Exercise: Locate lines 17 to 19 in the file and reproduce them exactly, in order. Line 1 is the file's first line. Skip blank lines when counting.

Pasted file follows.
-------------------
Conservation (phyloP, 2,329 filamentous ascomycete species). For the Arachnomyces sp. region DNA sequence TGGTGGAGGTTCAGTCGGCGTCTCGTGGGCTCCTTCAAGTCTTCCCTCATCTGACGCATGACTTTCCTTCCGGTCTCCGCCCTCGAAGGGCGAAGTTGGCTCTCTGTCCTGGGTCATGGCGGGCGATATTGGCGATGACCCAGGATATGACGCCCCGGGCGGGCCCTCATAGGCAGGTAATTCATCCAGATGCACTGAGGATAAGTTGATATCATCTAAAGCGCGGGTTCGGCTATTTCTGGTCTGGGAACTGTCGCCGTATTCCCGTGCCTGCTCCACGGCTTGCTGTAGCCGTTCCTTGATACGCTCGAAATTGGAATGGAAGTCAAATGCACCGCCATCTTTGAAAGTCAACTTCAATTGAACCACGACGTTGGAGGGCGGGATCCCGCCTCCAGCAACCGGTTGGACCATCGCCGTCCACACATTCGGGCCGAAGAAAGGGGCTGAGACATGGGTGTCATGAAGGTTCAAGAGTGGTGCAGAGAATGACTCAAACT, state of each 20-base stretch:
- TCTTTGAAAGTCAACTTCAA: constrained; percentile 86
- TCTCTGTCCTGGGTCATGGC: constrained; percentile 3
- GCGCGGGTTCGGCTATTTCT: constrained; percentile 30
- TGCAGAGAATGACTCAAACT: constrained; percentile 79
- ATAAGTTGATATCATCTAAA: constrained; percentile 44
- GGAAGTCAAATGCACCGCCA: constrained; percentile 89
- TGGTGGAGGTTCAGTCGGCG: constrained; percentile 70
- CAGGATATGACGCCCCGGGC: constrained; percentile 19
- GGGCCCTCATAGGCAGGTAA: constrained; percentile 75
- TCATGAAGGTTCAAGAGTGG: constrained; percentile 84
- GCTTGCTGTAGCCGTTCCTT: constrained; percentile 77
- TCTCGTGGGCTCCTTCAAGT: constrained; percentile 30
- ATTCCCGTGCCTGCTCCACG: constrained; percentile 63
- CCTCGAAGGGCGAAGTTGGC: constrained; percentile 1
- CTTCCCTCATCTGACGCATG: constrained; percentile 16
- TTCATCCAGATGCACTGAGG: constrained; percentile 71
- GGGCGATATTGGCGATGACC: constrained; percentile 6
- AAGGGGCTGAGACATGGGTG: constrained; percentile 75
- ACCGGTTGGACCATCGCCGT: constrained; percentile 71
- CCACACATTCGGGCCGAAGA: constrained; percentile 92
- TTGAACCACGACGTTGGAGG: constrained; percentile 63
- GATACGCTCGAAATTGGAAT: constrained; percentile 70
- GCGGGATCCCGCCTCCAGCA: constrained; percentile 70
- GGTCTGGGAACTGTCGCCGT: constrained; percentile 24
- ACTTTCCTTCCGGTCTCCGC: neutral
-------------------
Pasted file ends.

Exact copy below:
- TTCATCCAGATGCACTGAGG: constrained; percentile 71
- GGGCGATATTGGCGATGACC: constrained; percentile 6
- AAGGGGCTGAGACATGGGTG: constrained; percentile 75